The killing was further attended by the aggravating circumstance of evident premeditation.  For evident premeditation to be properly appreciated, it must be clearly shown as the crime itself.[49] Consequently, the following elements must be competently proven: (1) the time the accused decided to commit the crime; (2) an overt act manifestly indicating that he clung to his determination; and (3) sufficient lapse of time between the decision and the execution to allow the accused to reflect upon the consequence of his act.[50]

It was clearly established by the prosecution that accused-appellant decided to commit the crime when Nestor Miraflor approached him for the purpose of reconciling accused-appellant and the victim.  Sufficient time had elapsed from the decision and the execution for the accused-appellant to reflect upon the consequences of his act, as shown by the following: (1) accused-appellant had to wait while Miraflor convinced Cabugason to help him with the reconciliation; (2) accused-appellant had to wait with Cabugason for Miraflor to return to Cabugason’s house to inform them that the victim agreed to reconcile; and (3) accused-appellant had to wait again for Miraflor to go back to the house of the victim in order to bring him to the house of Cabugason.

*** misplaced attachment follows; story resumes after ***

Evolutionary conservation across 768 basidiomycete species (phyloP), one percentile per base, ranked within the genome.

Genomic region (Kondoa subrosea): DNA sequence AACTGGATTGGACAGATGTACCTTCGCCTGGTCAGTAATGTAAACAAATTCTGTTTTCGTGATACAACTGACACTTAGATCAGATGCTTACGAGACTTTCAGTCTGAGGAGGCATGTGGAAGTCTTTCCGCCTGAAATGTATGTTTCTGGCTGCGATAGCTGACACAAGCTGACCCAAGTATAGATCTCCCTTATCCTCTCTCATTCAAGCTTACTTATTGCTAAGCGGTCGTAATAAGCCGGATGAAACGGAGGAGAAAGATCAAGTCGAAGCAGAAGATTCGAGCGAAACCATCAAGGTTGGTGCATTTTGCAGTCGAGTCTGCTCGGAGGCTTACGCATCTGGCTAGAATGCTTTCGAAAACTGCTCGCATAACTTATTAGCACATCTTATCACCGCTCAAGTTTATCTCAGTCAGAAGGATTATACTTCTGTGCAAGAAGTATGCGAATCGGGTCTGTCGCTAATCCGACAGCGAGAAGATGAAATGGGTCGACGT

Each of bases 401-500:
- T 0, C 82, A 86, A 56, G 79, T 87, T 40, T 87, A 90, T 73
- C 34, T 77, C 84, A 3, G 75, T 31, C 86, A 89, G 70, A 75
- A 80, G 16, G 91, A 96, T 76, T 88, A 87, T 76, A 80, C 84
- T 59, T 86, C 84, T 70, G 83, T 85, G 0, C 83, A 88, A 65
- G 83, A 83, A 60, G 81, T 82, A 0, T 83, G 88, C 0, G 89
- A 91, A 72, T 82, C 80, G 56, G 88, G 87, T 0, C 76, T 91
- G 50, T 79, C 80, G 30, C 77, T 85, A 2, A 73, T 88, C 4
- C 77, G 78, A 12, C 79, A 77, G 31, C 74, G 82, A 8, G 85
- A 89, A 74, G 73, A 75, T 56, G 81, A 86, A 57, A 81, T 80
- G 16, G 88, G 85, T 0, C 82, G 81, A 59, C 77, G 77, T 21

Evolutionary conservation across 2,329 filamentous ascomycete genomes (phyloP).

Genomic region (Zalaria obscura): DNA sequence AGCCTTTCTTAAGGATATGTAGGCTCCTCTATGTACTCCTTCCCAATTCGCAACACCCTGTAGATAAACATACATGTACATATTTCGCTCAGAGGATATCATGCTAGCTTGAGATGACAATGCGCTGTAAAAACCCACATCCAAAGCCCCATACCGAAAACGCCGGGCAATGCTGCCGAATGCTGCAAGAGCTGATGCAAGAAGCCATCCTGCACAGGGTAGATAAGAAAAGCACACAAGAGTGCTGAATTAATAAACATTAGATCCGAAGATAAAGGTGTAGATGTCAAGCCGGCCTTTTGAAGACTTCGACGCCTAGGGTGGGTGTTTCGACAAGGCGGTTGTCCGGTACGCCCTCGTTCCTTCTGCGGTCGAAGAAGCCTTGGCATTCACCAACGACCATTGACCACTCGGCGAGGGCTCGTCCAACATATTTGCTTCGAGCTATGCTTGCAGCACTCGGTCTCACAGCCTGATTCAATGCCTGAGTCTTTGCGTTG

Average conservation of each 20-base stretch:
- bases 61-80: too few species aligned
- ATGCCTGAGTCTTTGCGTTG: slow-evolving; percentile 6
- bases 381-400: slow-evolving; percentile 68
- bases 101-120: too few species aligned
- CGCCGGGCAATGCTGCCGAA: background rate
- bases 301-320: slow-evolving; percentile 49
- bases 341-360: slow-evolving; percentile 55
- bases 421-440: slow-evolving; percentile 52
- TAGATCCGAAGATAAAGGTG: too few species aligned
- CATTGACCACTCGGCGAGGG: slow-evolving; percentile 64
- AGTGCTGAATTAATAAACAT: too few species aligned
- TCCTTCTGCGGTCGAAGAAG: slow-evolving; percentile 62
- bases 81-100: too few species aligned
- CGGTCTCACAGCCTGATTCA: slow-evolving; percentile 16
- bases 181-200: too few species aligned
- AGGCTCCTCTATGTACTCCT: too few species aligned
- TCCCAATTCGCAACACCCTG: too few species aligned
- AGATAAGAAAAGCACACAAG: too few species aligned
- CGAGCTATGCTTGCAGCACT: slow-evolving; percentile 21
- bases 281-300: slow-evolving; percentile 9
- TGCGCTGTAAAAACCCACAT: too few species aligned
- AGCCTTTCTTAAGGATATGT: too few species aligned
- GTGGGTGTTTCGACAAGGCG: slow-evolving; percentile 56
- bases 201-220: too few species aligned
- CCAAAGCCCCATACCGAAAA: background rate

The trial court was correct in appreciating the mitigating circumstance of voluntary surrender, which requires the following: (1) the offender has not actually been arrested; (2) the offender surrenders himself to a person in authority or the latter’s agent; and (3) the surrender is voluntary.[51] Voluntary surrender must be spontaneous and the intent of the accused to surrender unconditionally to the authorities must be shown because he has acknowledged his guilt or he wished to save the authorities the trouble and expenses necessarily incurred in his search or capture.[52]

Accused-appellant surrendered to the National Bureau of Investigation (NBI) on the same day that the incident occurred.  The fact that he surrendered to the NBI instead of the nearest police station is of no moment since it is sufficient that the accused surrenders to a person in authority or his agent.[53]